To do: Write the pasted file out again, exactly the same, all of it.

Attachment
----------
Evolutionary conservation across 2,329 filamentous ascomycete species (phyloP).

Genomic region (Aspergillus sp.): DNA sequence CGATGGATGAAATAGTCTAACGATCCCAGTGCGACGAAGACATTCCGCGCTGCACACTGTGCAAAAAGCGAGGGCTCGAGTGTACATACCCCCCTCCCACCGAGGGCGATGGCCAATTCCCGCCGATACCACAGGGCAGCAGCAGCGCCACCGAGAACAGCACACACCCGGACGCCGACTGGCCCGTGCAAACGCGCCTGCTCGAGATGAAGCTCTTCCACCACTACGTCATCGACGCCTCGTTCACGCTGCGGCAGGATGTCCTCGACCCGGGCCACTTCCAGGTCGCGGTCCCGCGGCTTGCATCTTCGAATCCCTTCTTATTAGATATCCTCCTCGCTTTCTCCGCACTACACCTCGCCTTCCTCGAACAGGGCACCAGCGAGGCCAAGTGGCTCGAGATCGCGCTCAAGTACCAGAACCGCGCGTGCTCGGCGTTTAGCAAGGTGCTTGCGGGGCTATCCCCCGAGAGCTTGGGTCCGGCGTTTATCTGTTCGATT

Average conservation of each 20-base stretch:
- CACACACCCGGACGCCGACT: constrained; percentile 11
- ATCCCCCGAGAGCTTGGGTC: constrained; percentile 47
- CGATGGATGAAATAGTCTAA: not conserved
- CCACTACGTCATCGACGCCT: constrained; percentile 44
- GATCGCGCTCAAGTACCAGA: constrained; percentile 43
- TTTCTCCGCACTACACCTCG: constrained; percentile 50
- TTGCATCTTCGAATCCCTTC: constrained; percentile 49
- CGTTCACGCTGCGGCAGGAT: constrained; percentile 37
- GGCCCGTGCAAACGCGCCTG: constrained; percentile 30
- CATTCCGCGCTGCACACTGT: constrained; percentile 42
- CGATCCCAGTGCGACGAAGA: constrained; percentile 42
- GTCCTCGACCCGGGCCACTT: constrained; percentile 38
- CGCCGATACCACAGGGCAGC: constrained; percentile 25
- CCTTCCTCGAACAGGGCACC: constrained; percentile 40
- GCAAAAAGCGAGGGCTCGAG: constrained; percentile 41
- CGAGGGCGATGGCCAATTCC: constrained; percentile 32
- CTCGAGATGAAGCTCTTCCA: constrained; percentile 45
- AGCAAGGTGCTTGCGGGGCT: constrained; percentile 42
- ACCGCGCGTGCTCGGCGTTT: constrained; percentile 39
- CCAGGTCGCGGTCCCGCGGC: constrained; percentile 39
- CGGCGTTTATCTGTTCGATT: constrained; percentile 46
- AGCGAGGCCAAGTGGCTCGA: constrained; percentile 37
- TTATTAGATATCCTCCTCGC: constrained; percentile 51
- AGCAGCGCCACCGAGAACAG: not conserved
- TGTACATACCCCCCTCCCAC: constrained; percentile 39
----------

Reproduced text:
Evolutionary conservation across 2,329 filamentous ascomycete species (phyloP).

Genomic region (Aspergillus sp.): DNA sequence CGATGGATGAAATAGTCTAACGATCCCAGTGCGACGAAGACATTCCGCGCTGCACACTGTGCAAAAAGCGAGGGCTCGAGTGTACATACCCCCCTCCCACCGAGGGCGATGGCCAATTCCCGCCGATACCACAGGGCAGCAGCAGCGCCACCGAGAACAGCACACACCCGGACGCCGACTGGCCCGTGCAAACGCGCCTGCTCGAGATGAAGCTCTTCCACCACTACGTCATCGACGCCTCGTTCACGCTGCGGCAGGATGTCCTCGACCCGGGCCACTTCCAGGTCGCGGTCCCGCGGCTTGCATCTTCGAATCCCTTCTTATTAGATATCCTCCTCGCTTTCTCCGCACTACACCTCGCCTTCCTCGAACAGGGCACCAGCGAGGCCAAGTGGCTCGAGATCGCGCTCAAGTACCAGAACCGCGCGTGCTCGGCGTTTAGCAAGGTGCTTGCGGGGCTATCCCCCGAGAGCTTGGGTCCGGCGTTTATCTGTTCGATT

Average conservation of each 20-base stretch:
- CACACACCCGGACGCCGACT: constrained; percentile 11
- ATCCCCCGAGAGCTTGGGTC: constrained; percentile 47
- CGATGGATGAAATAGTCTAA: not conserved
- CCACTACGTCATCGACGCCT: constrained; percentile 44
- GATCGCGCTCAAGTACCAGA: constrained; percentile 43
- TTTCTCCGCACTACACCTCG: constrained; percentile 50
- TTGCATCTTCGAATCCCTTC: constrained; percentile 49
- CGTTCACGCTGCGGCAGGAT: constrained; percentile 37
- GGCCCGTGCAAACGCGCCTG: constrained; percentile 30
- CATTCCGCGCTGCACACTGT: constrained; percentile 42
- CGATCCCAGTGCGACGAAGA: constrained; percentile 42
- GTCCTCGACCCGGGCCACTT: constrained; percentile 38
- CGCCGATACCACAGGGCAGC: constrained; percentile 25
- CCTTCCTCGAACAGGGCACC: constrained; percentile 40
- GCAAAAAGCGAGGGCTCGAG: constrained; percentile 41
- CGAGGGCGATGGCCAATTCC: constrained; percentile 32
- CTCGAGATGAAGCTCTTCCA: constrained; percentile 45
- AGCAAGGTGCTTGCGGGGCT: constrained; percentile 42
- ACCGCGCGTGCTCGGCGTTT: constrained; percentile 39
- CCAGGTCGCGGTCCCGCGGC: constrained; percentile 39
- CGGCGTTTATCTGTTCGATT: constrained; percentile 46
- AGCGAGGCCAAGTGGCTCGA: constrained; percentile 37
- TTATTAGATATCCTCCTCGC: constrained; percentile 51
- AGCAGCGCCACCGAGAACAG: not conserved
- TGTACATACCCCCCTCCCAC: constrained; percentile 39